Then there was the letter advising us that the front of our house was dirty and needed to be painted. I seriously had no idea what was dirty and sent numerous emails to the management company with photo attachments. “Is this the dirty part?” I begged for clarification. “Or is THIS the dirty part?” Finally, we got an email saying that the metal flashing along the edge of the second story porch was the nasty culprit bringing shame to the neighborhood. You would think if they’re going to be that picayune in pointing out our transgressions they might include some photos or diagrams.
And now, the big kerfuffle this week involves a notice posted by a neighbor to our online community bulletin board claiming that one of our very own neighbors is being paid $100 an hour by the HOA to move traffic cones and perform other mundane tasks. It’s the kind of job a college student would do for ten bucks an hour. It was reported this neighbor earned a total of $14,000 last year!
Everyone is up in arms, including me, and posing more questions and comments on the bulletin board. People are pitted against one another, some saying to the original poster “you don’t know all the facts”—back and forth, back and forth—until finally, the Grand Poohbah Bulletin Board Moderator erased the whole dang thread! Neighbors want to attend a board meeting to find out what the heck is going on, but the Grand Poobah is watching, and no one has started the thread back up again. And no one knows when the stupid meetings are held!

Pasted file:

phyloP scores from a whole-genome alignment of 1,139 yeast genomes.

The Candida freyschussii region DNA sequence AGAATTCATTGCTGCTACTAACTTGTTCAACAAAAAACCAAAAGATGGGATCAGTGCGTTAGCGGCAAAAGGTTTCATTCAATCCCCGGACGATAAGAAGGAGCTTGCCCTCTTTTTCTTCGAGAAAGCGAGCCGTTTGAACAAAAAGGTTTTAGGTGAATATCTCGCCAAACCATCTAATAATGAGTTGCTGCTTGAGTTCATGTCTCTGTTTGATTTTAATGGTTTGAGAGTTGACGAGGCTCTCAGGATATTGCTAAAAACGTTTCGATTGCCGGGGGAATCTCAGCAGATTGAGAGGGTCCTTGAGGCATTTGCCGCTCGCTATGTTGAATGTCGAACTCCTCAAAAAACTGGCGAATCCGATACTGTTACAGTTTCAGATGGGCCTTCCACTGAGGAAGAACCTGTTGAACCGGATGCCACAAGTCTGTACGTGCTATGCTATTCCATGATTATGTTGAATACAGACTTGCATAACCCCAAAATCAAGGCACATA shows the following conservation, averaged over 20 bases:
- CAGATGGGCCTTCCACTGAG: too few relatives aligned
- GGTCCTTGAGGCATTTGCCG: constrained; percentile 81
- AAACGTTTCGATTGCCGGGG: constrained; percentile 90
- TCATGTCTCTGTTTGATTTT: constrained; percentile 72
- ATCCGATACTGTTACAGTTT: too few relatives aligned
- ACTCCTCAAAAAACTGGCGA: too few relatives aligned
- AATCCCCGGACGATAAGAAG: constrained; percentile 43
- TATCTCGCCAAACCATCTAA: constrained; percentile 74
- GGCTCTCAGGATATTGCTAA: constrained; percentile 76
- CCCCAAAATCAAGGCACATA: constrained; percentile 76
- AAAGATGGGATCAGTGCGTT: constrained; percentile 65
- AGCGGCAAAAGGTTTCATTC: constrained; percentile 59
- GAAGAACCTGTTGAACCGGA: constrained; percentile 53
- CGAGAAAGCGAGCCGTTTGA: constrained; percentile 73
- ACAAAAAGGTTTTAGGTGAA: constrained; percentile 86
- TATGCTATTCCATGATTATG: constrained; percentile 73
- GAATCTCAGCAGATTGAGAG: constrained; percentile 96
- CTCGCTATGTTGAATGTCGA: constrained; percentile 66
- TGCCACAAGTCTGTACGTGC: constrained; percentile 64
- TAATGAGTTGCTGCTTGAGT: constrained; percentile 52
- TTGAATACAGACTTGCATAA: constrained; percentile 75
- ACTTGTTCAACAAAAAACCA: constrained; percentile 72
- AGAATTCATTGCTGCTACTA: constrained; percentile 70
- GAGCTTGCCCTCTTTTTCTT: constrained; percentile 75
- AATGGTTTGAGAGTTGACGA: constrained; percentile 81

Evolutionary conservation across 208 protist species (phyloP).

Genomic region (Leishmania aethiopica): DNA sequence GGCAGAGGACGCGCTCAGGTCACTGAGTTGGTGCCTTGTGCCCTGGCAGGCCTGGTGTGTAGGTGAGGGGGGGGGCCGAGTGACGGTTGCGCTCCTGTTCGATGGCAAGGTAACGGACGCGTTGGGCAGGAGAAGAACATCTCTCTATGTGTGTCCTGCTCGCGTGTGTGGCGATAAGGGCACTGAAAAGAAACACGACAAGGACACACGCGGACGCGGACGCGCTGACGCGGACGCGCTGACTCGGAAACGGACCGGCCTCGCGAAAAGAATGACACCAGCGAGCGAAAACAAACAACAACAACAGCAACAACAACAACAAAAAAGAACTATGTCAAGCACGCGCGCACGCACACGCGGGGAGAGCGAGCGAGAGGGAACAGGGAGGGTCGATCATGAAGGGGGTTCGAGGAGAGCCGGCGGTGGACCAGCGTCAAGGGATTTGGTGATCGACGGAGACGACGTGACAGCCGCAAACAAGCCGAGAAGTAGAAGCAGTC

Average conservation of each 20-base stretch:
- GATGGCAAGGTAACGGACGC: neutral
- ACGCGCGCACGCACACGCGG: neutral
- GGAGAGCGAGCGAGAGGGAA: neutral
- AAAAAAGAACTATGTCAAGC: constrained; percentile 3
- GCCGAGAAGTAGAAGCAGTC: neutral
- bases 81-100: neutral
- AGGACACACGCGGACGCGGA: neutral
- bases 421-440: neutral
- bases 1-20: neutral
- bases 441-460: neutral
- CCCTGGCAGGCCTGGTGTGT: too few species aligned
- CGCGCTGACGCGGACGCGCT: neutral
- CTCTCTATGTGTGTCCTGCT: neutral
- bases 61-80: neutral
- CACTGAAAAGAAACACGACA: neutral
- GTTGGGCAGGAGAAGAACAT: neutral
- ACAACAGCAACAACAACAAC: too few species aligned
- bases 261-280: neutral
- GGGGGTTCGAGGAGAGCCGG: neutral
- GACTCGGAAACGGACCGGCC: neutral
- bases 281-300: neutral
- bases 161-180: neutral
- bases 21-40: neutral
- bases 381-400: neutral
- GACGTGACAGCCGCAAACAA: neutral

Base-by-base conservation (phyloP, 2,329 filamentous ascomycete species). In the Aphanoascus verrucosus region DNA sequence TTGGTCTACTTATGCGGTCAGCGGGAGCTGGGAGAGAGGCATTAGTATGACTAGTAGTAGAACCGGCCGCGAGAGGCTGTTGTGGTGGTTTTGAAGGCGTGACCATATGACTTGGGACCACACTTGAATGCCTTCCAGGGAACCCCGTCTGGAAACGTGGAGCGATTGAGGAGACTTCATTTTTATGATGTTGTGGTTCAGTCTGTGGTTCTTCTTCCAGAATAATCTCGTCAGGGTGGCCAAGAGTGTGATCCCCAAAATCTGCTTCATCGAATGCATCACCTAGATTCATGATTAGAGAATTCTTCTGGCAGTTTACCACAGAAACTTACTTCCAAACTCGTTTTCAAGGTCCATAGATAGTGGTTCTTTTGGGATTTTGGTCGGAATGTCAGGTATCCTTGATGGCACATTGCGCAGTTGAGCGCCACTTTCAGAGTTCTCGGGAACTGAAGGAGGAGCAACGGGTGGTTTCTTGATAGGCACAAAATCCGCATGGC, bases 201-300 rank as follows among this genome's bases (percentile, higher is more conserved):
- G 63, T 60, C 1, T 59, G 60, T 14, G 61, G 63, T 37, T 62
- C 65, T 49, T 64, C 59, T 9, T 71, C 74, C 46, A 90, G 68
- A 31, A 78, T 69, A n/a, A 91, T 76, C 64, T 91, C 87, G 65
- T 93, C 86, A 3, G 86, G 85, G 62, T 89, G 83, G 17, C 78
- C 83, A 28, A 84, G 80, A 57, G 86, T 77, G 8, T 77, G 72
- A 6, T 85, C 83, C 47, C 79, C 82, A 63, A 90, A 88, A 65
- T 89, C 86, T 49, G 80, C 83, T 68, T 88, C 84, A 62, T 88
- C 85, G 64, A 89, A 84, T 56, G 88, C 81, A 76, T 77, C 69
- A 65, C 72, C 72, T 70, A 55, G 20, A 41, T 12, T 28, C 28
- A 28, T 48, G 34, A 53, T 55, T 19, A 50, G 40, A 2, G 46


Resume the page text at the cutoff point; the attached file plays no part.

What we do know is that board meetings are held behind closed doors. And allegedly, time is set aside before the meeting for homeowners to voice their concerns.We signed up for email notifications to be in the loop, but this hasn’t helped. These notifications give absolutely no clue as to when these clandestine meetings are held. If one should be cunning enough to find out when a meeting is scheduled, he must contact the management company if he wants his concern to be heard. So in order to speak or ask a question at a meeting, he must be placed on the agenda. Meh!
Seriously? We’d have a better chance of asking Hillary Clinton a question on the campaign trail.
So this, dear friends, is what we’re up against. And from what I hear, our HOA’s shenanigans are nothing compared to what goes on in other communities. But here we are, Mr. Groovy and I, just wanting to be left alone to do our own thing. And yet the longer we live here, the more our HOA is turning our community into a joke. Except we’re not laughing.
Keep my story in mind when you search for a house. I didn’t list the benefits of being part of a community—and some of them can be very appealing, especially if you have young children. But them rules are them rules and there’s not a whole lot you can do to change them rules unless you want to become a board member. For us, our next home is going to be on an individual plot of land. We’ll need to answer to state and county rules, which is about the most government either one of us can tolerate when relaxing behind our own enclosed walls.